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Title: Placing the AD 2014–2016 ‘protracted’ El Niño episode into a long-term context
Although extended or ‘protracted’ El Niño and La Niña episodes were first suggested nearly 20 years ago, they have not received the attention of other ‘flavours’ of the El Niño–Southern Oscillation (ENSO) or low-frequency ‘ENSO-like’ phenomena. In this study, instrumental variables and palaeoclimatic reconstructions are used to investigate the most recent ‘protracted’ El Niño episode in 2014–2016, and place it into a longer historical context. Although just reaching the threshold for such an episode, the 2014–2016 ‘protracted’ El Niño had very severe societal, agricultural, environmental and ecological impacts, particularly in western Pacific regions like eastern Australia. We show that although ‘protracted’ ENSO episodes of either phase cause similar, near-global modulations of weather and climate as during more ‘classical’ events, impacts associated with ‘protracted’ episodes last longer, with strong influences in eastern Australia. The latter is a response to the dominance of Niño 4 sea surface temperature (SST) and associated atmospheric teleconnection anomalies during ‘protracted’ ENSO episodes. Importantly, while Niño 4 SST anomalies recorded during the austral summer of 2016 were the highest values on record, an analysis of long-term palaeoclimate records indicates that there may have been episodes of greater magnitude and duration than seen in instrumental observations. This suggests more » that shorter instrumental observations may underestimate the risks of possible future ENSO extremes compared with those observed from multi-century palaeoclimate records. Improved knowledge of ENSO and the potential to forecast ‘protracted’ episodes would be of immense practical benefit to communities affected by the severe impacts of ENSO extremes. « less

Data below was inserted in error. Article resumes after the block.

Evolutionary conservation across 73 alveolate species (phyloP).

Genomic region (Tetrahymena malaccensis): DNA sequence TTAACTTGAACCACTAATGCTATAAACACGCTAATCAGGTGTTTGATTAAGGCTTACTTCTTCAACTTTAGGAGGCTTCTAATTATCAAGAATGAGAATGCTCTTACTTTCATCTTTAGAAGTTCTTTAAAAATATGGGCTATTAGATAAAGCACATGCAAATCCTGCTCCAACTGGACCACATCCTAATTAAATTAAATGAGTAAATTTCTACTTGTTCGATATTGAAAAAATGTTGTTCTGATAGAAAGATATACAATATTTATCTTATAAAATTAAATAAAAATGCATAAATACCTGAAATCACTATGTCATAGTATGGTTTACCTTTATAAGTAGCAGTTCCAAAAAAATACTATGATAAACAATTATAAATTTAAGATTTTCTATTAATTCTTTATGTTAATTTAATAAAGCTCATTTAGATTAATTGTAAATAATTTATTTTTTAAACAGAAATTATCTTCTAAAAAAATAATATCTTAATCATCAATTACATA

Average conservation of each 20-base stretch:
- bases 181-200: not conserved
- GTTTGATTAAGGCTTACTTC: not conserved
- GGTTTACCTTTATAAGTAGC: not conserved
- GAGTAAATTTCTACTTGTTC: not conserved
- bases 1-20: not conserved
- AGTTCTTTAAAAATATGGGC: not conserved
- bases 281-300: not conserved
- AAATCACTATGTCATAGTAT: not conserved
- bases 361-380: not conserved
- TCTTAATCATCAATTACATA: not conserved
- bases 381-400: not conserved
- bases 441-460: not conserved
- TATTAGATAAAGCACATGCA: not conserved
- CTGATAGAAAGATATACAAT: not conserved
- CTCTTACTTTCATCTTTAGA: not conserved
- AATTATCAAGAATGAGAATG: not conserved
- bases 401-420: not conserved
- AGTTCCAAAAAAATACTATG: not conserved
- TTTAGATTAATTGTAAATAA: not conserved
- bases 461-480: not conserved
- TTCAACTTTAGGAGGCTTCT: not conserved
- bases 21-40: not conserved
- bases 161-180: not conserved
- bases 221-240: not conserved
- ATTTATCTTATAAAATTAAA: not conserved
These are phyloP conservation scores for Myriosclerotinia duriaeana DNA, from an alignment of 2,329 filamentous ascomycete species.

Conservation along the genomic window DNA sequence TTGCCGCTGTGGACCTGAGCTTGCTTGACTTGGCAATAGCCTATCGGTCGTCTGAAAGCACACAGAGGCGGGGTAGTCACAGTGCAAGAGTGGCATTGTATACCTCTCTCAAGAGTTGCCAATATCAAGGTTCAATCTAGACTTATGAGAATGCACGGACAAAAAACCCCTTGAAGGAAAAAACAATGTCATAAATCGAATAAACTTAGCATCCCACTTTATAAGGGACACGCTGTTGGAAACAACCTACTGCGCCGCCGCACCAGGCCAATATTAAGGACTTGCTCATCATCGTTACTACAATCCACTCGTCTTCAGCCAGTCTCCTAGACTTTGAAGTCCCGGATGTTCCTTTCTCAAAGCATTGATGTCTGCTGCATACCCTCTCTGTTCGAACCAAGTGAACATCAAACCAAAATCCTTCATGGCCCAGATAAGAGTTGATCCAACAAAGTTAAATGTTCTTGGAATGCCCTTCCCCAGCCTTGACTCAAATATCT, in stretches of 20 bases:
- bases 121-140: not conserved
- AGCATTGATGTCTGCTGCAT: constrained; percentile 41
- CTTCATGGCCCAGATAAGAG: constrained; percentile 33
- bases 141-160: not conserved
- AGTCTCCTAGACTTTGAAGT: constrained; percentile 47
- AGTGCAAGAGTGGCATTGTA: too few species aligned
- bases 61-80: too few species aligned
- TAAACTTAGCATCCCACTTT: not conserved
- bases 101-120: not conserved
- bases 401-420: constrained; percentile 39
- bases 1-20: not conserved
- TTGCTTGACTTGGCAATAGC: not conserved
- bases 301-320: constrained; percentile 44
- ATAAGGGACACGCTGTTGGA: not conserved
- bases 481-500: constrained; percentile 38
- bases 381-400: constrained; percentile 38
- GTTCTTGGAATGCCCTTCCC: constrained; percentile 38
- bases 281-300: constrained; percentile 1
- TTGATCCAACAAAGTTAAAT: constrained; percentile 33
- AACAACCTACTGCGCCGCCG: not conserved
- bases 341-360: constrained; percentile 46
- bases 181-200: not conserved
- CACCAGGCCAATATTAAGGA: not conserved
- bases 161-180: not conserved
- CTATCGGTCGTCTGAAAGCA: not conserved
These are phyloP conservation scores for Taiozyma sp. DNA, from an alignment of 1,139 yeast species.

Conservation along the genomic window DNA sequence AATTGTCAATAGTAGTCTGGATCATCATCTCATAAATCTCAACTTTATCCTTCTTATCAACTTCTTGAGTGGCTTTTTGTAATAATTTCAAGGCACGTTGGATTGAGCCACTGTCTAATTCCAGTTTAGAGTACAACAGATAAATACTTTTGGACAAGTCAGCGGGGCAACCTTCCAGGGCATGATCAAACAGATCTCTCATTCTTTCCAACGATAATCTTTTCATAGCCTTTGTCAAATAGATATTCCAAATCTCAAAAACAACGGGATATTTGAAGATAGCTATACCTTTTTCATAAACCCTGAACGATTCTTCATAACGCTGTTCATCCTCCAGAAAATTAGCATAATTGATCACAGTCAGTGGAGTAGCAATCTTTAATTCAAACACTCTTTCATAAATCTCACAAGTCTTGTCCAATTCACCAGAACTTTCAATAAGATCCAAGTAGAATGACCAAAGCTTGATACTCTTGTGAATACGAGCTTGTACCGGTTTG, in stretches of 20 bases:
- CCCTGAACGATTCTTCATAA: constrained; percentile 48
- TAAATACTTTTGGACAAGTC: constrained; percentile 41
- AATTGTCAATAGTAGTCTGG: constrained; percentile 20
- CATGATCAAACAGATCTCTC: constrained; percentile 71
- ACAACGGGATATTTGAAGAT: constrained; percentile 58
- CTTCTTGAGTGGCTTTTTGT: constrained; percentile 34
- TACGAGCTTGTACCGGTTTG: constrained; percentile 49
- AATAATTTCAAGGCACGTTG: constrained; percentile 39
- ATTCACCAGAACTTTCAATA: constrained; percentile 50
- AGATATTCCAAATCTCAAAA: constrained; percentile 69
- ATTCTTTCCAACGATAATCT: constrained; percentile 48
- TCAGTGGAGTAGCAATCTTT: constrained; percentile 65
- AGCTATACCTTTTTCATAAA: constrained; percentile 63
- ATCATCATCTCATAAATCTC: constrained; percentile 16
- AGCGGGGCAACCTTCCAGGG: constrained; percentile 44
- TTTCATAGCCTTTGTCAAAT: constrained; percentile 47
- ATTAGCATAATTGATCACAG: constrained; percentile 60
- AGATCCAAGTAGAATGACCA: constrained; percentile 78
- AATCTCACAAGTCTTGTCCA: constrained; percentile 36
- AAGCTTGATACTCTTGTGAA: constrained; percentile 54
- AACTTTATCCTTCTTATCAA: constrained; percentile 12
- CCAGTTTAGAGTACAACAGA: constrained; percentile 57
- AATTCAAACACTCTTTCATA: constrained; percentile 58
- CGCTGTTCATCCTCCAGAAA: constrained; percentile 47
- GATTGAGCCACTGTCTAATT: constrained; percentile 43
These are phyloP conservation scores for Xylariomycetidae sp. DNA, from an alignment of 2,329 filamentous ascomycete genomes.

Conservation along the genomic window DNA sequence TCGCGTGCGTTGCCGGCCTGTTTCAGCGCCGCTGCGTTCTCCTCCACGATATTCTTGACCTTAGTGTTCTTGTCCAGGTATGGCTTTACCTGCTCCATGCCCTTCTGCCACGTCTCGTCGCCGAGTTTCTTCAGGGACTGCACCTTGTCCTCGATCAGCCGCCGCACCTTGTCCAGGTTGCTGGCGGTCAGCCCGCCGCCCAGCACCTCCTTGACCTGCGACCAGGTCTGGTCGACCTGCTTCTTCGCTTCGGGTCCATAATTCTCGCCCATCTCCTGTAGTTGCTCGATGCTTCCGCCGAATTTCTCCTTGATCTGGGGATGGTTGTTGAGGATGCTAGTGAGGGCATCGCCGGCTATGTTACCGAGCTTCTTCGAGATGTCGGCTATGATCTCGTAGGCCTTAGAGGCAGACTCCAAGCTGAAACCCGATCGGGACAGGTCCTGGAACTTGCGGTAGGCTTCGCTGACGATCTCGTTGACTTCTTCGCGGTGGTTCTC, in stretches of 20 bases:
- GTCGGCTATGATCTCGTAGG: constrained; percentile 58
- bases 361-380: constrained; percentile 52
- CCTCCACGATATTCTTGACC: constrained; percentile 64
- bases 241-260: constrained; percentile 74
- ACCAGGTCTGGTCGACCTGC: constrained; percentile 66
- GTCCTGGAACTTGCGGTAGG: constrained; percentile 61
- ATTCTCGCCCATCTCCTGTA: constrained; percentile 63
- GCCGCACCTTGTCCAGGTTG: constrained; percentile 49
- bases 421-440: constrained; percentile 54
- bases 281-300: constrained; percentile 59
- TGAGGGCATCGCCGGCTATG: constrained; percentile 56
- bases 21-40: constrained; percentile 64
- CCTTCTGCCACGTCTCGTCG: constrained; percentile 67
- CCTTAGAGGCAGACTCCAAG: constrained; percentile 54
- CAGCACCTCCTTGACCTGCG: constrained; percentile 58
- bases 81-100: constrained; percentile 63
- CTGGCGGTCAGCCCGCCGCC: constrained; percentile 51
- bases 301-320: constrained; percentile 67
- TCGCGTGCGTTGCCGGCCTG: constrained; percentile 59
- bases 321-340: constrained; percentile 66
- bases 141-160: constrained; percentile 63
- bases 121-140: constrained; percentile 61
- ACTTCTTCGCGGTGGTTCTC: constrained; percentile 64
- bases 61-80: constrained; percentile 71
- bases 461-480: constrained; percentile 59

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Award ID(s):
Publication Date:
Journal Name:
The Holocene
Page Range or eLocation-ID:
90 to 105
Sponsoring Org:
National Science Foundation
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